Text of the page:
Ever try to send a text from your laptop while you’re on the go? Theoretically you could with the right hardware and software, but why would you? Laptops aren’t meant to be that mobile or that convenient. The text message, with its 140 character limit, was the quintessential application, and for a while the only one, for cell phones. Similarly, the thought of writing a ten page document on a smart phone, while technically feasible, is a chore few could endure.
In their zeal to capture as large a market as possible, smart phone and tablet developers have gone down the same road as their predecessors did with desktop and laptop computers. They created bloated and buggy operating systems meant to do everything the original personal computer could do, plus a lot more. On top of this were built applications, which laudably included many single purpose applications to hail a cab, order a pizza, or get directions. However, many of the more popular apps were still bloated tools meant to extend an entire social media or gaming ecosystem to the device. In most cases, a use case’s demand for speed was largely satisfied but still with a general purpose feel. One was still left wanting for a more intelligent and nimble app that leveraged overall context to produce better results faster. The commercials for Microsoft’s smart agent called Cortana imply that previous generations of this technology have left users disappointed.
But all this begs the question of whether, in our efforts to extend these operating systems and applications to ever more devices, we’ve made it harder to solve the challenges we face. While a common set of application programming interfaces (API) implied by a standard operating system sounds perfectly logical, extending bloat to specialized tools and environments that don’t need it is a recipe for failure or, at the very least, higher costs for the end user.
The promise of the Internet of Things is that we can finally get to the heart of the problem. The essence of this concept is the notion that highly specialized devices can be marshaled together to provide all the functionality needed of general purpose computing, but only when it is needed. Like an army, this ecosystem possesses specific components for gathering intelligence, others for taking actions, and still others for coordinating all the disparate activities. Each part knows only what is necessary to do its part. It’s the same division of labor that brought us the spectacular innovation of the assembly line in the early twentieth century. To be successful, the designers of the assembly line had to intimately know what tasks had to be done by each component and, through painstaking efforts, linked all parts together in real time to produce some truly magnificent products that are now created almost entirely by machines that are part of the Internet of Things.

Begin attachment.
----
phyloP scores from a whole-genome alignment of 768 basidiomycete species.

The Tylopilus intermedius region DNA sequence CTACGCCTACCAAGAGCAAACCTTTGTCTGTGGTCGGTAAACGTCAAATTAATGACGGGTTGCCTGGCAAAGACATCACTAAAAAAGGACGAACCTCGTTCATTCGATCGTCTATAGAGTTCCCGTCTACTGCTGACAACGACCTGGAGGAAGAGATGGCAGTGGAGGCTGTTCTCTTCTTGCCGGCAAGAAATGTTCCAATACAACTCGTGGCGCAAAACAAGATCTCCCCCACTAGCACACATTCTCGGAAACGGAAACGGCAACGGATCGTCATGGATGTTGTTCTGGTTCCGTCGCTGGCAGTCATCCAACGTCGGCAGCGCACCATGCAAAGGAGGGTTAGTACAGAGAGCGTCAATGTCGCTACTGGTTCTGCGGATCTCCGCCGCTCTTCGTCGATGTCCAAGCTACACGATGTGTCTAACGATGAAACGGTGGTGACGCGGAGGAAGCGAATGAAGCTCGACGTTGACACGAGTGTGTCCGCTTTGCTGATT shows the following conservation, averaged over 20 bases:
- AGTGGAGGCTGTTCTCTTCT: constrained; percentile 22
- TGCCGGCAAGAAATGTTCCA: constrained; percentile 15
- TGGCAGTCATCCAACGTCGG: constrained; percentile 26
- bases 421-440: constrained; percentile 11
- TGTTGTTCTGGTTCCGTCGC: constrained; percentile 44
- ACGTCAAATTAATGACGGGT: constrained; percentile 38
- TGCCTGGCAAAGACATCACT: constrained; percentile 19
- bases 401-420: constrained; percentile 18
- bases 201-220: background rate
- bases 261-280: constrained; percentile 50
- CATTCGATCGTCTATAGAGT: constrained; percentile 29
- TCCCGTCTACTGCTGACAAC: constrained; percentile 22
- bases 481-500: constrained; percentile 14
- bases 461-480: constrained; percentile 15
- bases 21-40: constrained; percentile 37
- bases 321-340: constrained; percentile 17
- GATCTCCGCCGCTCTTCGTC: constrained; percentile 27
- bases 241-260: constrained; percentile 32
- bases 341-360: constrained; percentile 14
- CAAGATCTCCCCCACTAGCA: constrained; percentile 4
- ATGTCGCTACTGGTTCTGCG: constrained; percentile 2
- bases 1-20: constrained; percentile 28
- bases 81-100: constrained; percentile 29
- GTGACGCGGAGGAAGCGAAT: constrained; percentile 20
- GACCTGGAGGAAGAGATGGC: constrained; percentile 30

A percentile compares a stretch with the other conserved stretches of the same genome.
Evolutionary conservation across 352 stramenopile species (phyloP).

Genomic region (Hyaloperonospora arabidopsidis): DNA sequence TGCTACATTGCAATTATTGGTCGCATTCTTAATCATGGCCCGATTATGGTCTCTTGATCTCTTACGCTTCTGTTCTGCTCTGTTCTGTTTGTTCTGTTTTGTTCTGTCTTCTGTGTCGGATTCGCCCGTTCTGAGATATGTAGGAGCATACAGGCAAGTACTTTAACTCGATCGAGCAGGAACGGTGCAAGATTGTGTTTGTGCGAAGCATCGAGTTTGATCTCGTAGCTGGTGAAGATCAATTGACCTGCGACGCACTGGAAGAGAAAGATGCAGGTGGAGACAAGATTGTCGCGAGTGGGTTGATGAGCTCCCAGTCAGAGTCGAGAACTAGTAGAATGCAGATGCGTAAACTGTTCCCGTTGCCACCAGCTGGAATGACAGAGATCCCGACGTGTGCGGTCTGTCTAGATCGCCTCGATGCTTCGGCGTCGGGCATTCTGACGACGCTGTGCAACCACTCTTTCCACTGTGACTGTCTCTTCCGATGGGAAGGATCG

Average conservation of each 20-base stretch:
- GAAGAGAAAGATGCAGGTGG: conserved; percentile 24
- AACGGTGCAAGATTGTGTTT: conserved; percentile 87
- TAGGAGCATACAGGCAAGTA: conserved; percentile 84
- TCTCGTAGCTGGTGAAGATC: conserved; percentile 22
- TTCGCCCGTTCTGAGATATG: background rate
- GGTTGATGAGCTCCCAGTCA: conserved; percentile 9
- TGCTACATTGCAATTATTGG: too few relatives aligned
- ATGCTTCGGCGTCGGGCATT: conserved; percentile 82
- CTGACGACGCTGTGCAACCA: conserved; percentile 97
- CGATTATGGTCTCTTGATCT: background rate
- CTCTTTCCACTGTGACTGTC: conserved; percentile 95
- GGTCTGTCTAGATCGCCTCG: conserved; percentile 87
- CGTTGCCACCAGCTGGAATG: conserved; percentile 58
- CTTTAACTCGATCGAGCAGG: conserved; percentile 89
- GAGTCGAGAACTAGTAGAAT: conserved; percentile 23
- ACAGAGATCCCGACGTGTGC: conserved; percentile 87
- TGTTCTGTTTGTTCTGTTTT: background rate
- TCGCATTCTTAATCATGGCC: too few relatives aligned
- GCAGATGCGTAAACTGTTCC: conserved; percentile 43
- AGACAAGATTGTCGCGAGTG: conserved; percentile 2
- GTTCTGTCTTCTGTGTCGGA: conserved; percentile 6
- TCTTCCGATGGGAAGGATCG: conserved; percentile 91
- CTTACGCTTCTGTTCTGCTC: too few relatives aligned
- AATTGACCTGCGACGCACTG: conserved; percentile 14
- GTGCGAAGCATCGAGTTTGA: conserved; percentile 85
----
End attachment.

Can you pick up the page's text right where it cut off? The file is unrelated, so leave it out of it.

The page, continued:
However, the problem with the knowledge industry, or what we consider the typical office environment, was that hardware and software vendors had little idea how people did their jobs. Unlike like the factory, office workers operated with much more discretion and could not be easily pinned down to a particular set of rote tasks to be completed at a specific time. Of course, that didn’t mean the jobs were extremely complicated. Most people were still doing a lot of fairly predictable tasks involving data entry, workflow, and some transformation. But the implication was that it was too hard to insert fit-for-purpose applications, devices, and operating systems into the mix. Instead, this task was left to integrators to customize incredibly bloated financial and management systems to fit the organization rather than build things from the ground up.
The Internet of Things, combined with advances in artificial intelligence and some truly innovative thinking, offers to change this formula. Through substantial cost reductions, sensors, software agents, and other distributed devices can better capture all the data necessary to understand all the tasks to be performed and then design and build only the hardware and software needed for the task. Open source software and its ability to let developers take only the code they need offers a growing library to draw from. When combined with 3D printing technology, we could finally see the innovation necessary to lift enterprise information technology (IT) from the cost center doldrums that it has been saddled with for the last twenty years or more. Technology that is truly one with the business process can now be possible without the tremendous costs that those customizations have often entailed. That means that IT workers can be left to choreographing this diverse symphony rather than be relegated to troubleshooting and tinkering.
And what of cybersecurity? That’s the best part. Systems are most secure when their components are bloat free, when they do only what they are supposed to do and no more. In cybersecurity speak we talk of reducing the attack surface. For the last few years we’ve sought to rectify the problem by instituting application whitelisting, technology meant to limit what that bloated software could do. A simpler solution would be to not have that unneeded functionality at all. The theory of evolution tells us that needed functions develop while ones no longer needed disappear. It’s surprising how long it’s taken us to recognize that principle in the technology business. But then again, we haven’t had millions of years of trial and error. But if Moore’s Law is correct, we’ll only need a few years if we’re going in the right direction.